Note that it will fail if the first item in the input array isn't a keyword (which it shouldn't be). You can easily change the condition to keywords.includes(value) || keywords.length === 0 otherwise.

1

Using a double reduce is possible on the first stage compute the indexes of each key and on the second reduce split the array:

var arr = ["x", "foo", "y", "bar", "baz", "z", "0"];
var keys = keys = ["x", "y", "z"];

var retVal = arr.reduce(function(acc, ele, idx) {
    if (keys.indexOf(ele) > -1) {
        acc.push(idx);
    }
    return acc;
}, []).reduce(function(acc, ele, idx, a) {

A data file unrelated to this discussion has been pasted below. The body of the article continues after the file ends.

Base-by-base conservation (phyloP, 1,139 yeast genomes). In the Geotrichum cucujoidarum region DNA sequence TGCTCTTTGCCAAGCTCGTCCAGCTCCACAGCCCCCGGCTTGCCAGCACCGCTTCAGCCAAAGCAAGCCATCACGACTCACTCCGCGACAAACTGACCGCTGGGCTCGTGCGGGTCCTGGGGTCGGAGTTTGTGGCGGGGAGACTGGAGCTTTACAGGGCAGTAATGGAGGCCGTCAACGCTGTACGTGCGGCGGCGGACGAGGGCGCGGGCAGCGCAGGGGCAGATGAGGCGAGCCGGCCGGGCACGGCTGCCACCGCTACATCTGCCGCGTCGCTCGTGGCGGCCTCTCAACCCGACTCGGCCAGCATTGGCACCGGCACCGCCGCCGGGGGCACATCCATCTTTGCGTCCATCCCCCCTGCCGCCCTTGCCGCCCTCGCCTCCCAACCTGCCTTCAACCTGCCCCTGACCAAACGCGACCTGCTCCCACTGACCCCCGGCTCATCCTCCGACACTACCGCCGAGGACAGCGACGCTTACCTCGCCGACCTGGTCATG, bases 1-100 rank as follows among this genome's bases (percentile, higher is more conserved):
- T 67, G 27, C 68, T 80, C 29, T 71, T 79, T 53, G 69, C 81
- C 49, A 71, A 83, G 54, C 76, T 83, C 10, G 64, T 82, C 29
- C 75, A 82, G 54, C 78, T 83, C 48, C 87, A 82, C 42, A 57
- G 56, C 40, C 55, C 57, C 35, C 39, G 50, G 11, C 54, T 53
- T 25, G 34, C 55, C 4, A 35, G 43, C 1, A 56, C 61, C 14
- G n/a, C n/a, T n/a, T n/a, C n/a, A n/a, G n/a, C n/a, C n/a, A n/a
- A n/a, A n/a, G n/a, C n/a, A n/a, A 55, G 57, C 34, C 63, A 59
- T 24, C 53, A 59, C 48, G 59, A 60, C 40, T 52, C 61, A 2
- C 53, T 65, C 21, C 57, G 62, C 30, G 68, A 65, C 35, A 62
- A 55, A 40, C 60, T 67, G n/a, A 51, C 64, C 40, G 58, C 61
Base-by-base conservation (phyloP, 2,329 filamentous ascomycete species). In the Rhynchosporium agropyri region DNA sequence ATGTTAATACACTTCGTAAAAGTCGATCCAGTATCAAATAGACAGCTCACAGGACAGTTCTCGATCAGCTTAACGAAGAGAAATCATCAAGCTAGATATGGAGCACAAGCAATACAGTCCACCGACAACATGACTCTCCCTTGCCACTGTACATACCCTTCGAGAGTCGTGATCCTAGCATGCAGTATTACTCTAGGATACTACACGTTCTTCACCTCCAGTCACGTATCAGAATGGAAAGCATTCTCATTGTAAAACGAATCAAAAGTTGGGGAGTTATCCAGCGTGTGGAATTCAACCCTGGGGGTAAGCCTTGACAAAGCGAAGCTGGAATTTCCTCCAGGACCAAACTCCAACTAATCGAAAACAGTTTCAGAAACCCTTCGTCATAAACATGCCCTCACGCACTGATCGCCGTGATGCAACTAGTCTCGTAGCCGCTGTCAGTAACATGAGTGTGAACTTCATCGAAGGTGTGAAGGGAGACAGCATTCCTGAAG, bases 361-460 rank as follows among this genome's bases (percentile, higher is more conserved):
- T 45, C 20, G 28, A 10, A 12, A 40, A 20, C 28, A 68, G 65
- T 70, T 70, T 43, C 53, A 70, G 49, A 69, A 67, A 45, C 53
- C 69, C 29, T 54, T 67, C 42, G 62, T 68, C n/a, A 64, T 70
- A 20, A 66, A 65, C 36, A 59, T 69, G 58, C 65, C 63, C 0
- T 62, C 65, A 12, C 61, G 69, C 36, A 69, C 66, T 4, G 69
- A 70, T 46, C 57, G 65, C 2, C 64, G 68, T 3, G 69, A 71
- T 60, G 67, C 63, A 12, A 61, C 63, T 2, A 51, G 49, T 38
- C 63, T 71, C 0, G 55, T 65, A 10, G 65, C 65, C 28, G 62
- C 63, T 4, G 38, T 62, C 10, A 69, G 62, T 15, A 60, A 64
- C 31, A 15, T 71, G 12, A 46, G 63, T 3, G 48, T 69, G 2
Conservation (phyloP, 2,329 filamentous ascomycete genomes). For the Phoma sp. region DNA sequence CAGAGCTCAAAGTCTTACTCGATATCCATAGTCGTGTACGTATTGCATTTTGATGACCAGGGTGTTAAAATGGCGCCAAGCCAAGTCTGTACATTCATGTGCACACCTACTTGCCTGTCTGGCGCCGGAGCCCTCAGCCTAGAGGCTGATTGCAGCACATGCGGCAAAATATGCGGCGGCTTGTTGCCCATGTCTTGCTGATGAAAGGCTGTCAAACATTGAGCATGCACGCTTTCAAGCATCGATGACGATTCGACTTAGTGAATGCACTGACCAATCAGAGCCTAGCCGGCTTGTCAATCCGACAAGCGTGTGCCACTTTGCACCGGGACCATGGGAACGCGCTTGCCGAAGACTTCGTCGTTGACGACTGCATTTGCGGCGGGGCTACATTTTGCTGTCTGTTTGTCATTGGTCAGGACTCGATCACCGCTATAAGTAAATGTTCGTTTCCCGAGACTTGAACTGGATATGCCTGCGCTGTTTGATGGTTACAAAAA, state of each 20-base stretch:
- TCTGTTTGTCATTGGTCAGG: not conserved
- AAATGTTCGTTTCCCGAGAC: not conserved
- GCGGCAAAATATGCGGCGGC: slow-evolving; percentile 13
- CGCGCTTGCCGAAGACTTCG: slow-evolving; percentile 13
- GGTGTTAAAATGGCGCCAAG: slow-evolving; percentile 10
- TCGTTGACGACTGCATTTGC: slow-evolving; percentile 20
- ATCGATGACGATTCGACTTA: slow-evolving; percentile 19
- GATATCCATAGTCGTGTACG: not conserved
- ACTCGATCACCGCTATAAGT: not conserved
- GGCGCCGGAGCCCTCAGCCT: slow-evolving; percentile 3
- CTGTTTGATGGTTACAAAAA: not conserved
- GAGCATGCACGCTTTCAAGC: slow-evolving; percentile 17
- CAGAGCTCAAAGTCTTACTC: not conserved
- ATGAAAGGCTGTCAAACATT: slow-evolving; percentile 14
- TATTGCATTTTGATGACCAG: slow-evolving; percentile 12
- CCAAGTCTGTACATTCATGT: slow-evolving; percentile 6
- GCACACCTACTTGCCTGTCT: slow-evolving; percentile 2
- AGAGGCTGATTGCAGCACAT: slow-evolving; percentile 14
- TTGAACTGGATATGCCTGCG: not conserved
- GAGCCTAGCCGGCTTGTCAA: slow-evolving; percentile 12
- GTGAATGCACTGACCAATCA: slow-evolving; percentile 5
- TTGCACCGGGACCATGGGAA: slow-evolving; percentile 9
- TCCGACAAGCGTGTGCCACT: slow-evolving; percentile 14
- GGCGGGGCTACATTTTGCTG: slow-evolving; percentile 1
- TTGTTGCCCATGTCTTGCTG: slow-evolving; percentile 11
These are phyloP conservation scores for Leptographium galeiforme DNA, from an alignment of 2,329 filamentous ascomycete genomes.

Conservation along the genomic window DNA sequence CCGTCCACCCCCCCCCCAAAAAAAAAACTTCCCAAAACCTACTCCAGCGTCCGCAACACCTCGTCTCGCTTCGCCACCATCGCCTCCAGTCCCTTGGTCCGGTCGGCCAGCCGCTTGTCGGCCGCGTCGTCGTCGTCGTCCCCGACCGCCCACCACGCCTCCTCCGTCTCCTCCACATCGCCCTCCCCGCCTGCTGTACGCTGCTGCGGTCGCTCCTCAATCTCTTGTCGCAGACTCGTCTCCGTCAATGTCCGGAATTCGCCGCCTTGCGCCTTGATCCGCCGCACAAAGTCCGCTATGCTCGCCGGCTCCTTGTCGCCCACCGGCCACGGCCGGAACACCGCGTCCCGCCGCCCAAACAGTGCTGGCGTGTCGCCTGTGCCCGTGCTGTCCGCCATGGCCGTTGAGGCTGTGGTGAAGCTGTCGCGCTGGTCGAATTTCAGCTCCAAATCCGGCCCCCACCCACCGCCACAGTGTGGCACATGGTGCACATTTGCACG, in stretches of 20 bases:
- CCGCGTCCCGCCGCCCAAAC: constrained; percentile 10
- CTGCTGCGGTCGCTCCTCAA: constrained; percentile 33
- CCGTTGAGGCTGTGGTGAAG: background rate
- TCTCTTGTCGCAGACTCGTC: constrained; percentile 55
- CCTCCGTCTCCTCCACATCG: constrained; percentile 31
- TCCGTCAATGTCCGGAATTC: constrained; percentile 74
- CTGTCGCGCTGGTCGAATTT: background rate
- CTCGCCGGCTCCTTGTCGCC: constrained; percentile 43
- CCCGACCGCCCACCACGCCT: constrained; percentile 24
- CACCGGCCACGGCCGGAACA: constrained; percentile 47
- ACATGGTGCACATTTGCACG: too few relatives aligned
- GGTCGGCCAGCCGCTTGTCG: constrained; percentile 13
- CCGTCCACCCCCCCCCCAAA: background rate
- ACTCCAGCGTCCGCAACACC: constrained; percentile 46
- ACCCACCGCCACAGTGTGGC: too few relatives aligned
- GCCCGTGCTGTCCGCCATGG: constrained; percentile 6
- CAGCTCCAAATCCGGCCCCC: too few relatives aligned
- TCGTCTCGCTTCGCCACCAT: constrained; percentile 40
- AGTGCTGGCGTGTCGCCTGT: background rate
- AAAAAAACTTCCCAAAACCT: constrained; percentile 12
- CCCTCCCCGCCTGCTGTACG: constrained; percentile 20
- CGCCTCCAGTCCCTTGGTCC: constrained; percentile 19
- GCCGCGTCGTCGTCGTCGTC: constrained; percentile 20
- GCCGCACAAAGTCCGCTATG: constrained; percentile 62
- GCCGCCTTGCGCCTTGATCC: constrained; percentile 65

acc.push(arr.slice(ele, a[idx+1]));
    return acc;
}, []);

console.log(retVal);

1

You can use slice to extract the individual array by the index of the given keys and push it into the final array.

const arr = ["x", "foo", "y", "bar", "baz", "z", "0"];
function splitByKeys(...keys){
let splitarr = [];
  for(let i =0; i<keys.length;i++){
   if(i == keys.length -1 ){
     splitarr.push(arr.slice( arr.indexOf(keys[i]) , arr.length));
   }else{
    splitarr.push(arr.slice( arr.indexOf(keys[i]) , arr.indexOf(keys[i+1])));
   }
  }
  return splitarr;
}
console.log(splitByKeys("x", "y", "z"));

1

You can do that by this code:

function separator(a) {
  var result = [];

  for (var i = 0; i < a.length; i++) {
    var index = a[i].trim().toLowerCase();

    switch (index) {
      case "x":
      case "y":
      case "z":
        if (result[index] == undefined) {
          result.push([index]);
        }
        break;

      default: